More than one-third of the nation’s top 200 research universities are failing to retain and graduate minority students, says Pittsburgh-based Bayer Corp, a problem that has not improved much over the years.
The company conducted a poll of department heads at the university, and 37 percent of them gave their schools a “C” or lower on how they retain and graduate black, Hispanic, and Native American students, said the Pittsburgh Tribune Review
Bayer surveyed heads of departments in the science, technology, engineering, and math fields, which it calls “STEM” disciplines, marking the fifth time the company surveyed diversity representation in the sciences.
“For Bayer, these issues are critical,” said Bayer CEO Greg Babe. The company's businesses, he said, "can only succeed if they have access to a highly skilled STEM work force."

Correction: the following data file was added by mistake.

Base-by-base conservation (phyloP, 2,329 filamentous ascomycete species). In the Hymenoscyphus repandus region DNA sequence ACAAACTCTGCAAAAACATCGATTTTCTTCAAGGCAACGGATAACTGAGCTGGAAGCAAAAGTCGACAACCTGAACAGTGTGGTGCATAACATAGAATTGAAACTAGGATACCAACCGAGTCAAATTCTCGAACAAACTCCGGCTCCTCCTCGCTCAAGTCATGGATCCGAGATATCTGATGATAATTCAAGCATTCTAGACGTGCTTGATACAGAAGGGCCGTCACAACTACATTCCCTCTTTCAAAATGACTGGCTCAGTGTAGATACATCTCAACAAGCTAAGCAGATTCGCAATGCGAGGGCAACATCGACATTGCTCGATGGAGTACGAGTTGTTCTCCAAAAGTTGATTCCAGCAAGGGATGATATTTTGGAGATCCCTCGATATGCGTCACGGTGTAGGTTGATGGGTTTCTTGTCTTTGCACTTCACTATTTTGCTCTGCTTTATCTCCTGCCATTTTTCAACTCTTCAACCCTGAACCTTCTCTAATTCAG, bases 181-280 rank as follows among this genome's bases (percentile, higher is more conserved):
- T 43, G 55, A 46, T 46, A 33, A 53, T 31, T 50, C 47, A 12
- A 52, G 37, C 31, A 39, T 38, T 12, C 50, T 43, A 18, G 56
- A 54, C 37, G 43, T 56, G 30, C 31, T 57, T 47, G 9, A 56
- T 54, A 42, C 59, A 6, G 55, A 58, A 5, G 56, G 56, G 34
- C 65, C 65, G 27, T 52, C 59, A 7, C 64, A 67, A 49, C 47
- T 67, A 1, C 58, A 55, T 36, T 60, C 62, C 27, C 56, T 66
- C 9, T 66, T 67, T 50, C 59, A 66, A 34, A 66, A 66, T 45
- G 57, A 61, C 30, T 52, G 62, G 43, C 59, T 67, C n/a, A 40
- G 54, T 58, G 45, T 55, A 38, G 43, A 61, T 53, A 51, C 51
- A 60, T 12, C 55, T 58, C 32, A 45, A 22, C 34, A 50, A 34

There are many factors keeping minority students away from the “STEM” courses. One-third of the faculty heads said the students have only limited quality college prep courses in STEM fields, and 17 percent said there was a lack of role models in the fields.
For 10 percent of the teachers, minorities’ “cultural background doesn’t value science (and/or) the pursuit of science.”
"The bottom line [is] university leadership must act," said Rebecca Lucore, executive director of the Bayer USA Foundation.
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